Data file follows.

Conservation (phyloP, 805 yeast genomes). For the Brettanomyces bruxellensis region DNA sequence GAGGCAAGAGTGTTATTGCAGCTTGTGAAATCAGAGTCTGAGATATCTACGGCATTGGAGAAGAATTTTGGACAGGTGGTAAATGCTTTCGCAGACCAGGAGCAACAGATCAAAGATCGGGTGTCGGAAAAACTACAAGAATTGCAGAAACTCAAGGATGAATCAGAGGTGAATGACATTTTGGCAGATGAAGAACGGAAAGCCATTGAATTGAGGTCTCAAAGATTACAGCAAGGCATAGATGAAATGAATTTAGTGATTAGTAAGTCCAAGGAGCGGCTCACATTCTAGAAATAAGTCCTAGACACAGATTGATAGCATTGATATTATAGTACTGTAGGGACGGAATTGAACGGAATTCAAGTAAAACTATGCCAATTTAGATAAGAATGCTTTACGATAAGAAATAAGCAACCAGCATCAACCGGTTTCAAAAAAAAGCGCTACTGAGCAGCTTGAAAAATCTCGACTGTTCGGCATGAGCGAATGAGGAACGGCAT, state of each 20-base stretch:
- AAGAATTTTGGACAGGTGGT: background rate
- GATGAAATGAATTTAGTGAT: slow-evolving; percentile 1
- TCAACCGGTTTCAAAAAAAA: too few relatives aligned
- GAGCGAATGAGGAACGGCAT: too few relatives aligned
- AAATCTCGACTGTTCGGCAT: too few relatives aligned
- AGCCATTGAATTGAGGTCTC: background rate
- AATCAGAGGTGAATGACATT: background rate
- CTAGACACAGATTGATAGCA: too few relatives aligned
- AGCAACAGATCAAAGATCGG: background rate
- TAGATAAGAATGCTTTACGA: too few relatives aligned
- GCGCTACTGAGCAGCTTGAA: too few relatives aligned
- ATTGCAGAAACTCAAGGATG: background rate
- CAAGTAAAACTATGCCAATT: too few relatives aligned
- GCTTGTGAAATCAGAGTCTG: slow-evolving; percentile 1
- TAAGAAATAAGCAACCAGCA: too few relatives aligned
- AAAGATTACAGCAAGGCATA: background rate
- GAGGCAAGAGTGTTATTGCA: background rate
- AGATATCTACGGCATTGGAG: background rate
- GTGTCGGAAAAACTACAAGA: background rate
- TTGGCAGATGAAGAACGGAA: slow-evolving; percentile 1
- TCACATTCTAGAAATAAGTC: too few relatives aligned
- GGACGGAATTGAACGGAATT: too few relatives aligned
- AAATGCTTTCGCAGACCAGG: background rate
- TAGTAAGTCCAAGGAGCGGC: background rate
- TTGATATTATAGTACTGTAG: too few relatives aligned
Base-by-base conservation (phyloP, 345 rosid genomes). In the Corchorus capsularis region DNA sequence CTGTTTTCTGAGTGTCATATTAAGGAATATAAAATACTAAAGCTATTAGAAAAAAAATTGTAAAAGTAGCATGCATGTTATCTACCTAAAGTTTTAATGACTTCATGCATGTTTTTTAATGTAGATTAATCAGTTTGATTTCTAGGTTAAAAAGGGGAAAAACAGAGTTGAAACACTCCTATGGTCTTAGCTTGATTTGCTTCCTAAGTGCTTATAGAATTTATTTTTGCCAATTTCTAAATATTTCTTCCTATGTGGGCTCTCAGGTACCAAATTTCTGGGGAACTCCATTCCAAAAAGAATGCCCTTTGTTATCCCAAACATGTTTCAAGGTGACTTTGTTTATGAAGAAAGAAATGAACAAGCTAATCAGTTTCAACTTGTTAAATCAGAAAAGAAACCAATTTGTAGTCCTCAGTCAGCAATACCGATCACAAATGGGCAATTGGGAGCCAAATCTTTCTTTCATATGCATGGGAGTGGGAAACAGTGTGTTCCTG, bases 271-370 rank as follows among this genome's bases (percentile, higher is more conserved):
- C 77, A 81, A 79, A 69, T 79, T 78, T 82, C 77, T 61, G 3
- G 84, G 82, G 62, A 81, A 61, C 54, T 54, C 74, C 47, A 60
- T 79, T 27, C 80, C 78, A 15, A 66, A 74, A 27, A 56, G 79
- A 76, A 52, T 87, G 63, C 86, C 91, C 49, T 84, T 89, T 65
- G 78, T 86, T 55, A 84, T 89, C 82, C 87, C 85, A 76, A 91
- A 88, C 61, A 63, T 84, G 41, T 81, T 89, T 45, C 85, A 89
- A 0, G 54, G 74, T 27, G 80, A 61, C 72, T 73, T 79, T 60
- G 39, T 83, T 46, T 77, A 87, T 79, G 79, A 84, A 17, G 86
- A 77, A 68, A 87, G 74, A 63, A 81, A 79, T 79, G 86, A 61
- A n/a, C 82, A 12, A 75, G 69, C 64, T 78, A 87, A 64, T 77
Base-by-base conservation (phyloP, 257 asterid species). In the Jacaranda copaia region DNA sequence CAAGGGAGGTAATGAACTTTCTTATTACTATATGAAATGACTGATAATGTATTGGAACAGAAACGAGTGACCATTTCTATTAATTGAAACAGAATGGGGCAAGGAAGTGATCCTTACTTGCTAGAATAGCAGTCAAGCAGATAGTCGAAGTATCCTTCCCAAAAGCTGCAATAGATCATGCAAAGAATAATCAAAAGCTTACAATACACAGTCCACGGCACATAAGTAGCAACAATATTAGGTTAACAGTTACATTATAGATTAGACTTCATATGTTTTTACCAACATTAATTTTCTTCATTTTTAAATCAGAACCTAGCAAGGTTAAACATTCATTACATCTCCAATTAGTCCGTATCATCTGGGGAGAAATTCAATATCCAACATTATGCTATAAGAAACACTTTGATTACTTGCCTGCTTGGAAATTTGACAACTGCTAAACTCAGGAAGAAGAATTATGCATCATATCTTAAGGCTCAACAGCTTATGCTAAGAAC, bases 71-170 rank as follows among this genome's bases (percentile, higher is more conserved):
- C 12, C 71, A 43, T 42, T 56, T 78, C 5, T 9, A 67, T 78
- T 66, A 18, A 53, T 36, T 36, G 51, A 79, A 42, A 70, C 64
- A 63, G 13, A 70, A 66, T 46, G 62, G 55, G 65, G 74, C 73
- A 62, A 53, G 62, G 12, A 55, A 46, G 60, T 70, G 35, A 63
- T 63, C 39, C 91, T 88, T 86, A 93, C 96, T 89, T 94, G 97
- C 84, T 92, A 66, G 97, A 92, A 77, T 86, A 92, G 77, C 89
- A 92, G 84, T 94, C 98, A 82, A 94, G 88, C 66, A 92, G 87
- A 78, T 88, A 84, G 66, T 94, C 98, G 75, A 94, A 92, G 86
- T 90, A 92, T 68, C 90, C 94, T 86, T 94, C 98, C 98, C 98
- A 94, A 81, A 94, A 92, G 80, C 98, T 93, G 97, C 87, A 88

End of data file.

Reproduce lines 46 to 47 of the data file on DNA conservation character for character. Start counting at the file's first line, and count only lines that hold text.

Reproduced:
- A 78, T 88, A 84, G 66, T 94, C 98, G 75, A 94, A 92, G 86
- T 90, A 92, T 68, C 90, C 94, T 86, T 94, C 98, C 98, C 98